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Ireland | Joe Biden in Dublin, following in the footsteps of his predecessors and JFK

(Dublin) On an emotional journey in the footsteps of his predecessors, Joe Biden was welcomed Thursday as a native of the country in Ireland, mingling before parliament the close American-Irish relationship and his personal history.

Arriving in Ireland on Wednesday after a whirlwind — and politically sensitive — break in the British province of Northern Ireland, the US president appeared to be enjoying the warm welcome he received all day away from Washington, in the country he said holds his “soul.” “.

After receiving military honors with President Michael Higgins, and watching local sports such as Gaelic football with Prime Minister Leo Varadkar, he arrived in Parliament with all smiles to address the MPs and Senators there, like John Fitzgerald Kennedy 60 years earlier, the only other Catholic American president , also of Irish descent.

“President Biden, you are among your friends today, because you are one of us,” House Speaker Sean Overgill confirmed, introducing him.

“I’m Home” began in Joe Biden’s Irish, solemnly, sometimes affected as if invoking the memory of his mother, before praising in English the “enduring strength” of the ties between Ireland and the United States. The United States, but also the values ​​that unite the two countries: “Freedom, Equality, Dignity, Family, Courage.”

Irish voters

This association is also not without political ulterior motives, for a president who plans to run again in 2024.

His childhood in a close-knit Irish clan cultivated the image of a chief from a humble, hard-working background. What possibly gathers votes from the 30 million americans who claim to have irish roots.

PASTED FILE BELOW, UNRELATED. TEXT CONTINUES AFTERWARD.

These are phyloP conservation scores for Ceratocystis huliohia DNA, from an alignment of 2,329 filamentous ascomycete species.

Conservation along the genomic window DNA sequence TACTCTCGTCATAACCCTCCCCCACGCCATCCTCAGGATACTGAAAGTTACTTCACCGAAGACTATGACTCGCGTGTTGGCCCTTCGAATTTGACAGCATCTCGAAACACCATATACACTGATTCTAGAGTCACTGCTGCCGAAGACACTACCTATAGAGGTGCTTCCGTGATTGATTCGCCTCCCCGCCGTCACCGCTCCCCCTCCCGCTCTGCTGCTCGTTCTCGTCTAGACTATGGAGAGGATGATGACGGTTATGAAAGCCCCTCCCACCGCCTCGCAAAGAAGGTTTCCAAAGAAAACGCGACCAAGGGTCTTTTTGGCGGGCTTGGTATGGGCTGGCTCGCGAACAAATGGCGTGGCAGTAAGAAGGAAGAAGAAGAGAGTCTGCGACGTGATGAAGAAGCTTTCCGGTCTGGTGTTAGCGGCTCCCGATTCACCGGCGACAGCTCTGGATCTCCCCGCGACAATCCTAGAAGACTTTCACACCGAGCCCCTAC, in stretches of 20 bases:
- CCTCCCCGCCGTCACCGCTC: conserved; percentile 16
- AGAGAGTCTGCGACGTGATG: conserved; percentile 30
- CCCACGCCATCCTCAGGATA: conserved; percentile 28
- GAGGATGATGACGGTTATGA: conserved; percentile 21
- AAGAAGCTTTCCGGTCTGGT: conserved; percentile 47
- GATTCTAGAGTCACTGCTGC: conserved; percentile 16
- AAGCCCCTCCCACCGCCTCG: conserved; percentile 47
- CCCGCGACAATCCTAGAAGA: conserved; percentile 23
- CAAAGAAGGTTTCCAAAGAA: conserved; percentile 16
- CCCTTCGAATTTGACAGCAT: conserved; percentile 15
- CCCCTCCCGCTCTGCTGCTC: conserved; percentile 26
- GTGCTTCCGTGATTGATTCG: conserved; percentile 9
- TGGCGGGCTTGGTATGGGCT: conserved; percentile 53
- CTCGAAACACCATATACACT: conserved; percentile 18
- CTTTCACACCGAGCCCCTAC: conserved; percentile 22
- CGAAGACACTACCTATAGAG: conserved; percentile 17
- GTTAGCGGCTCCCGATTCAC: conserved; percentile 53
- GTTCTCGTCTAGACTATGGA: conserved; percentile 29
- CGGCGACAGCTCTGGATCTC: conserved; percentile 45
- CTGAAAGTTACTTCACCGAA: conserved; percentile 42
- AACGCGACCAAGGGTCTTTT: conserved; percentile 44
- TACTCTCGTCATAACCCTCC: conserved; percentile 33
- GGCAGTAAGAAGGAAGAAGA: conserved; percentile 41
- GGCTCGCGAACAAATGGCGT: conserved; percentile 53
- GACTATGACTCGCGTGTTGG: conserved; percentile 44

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And Irish immigration allows Joe Biden to craft his favorite rhetoric, about American promises and “possibilities,” about “faith” in the future, and the “dignity” he intends to restore.

The US president also addressed a spade to the British neighbour, calling on London to “work closely” with Dublin to preserve peace in Northern Ireland, which has been weakened by tensions arising from Brexit.

Such a statement brings the tone to the mill of those who pointed out the brevity of his visit to Belfast on Wednesday, to uphold the balance in place since the signing of the Good Friday Peace Accord some time ago, just 25 years ago.

Northern Irish institutions, which are supposed to sanctify cooperation between formerly hostile parties, are currently banned. The US President, who met the main political leaders of Northern Ireland, called for an end to this paralysis. But this Catholic Democrat, who is deeply attached to his Irish heritage, received a cold reception from unionists.

Associated with belonging to the United Kingdom, the latter prevents the formation of a local government and describes it to some as “anti-British.”

The White House claims it received only “positive” feedback after this brief visit to Belfast.

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In Dublin, everything was done to show that the US president’s relationship with Ireland goes beyond diplomacy. His visit, similar to the one he made as Vice President in 2016, is a very personal matter.

Joe Biden follows in the footsteps of his predecessors, who like many others left famine-ravaged Ireland in the 19th century.H Century, to seek a better life in the United States.

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His official trip includes two visits to two areas presented as the ancestral birthplaces of Chief Finnegan and Belewitt.

There was County Louth (Northeast) on Wednesday, and Ballina will be in County Mayo (Northwest) on Friday, where Joe Biden will give a speech.

But the US president made a fuss about one of these blunders that he is used to.

Referring to his distant rugby cousin Rob Kearney, he said on Wednesday the latter had given a hard time to the Black and Tans, a particularly brutal British force that fought Irish separatists in the 1920s.

Before Parliament on Thursday, he corrected: the Oval Office has been entrusted with keeping the ball signed for Ireland’s game against New Zealand’s All Blacks.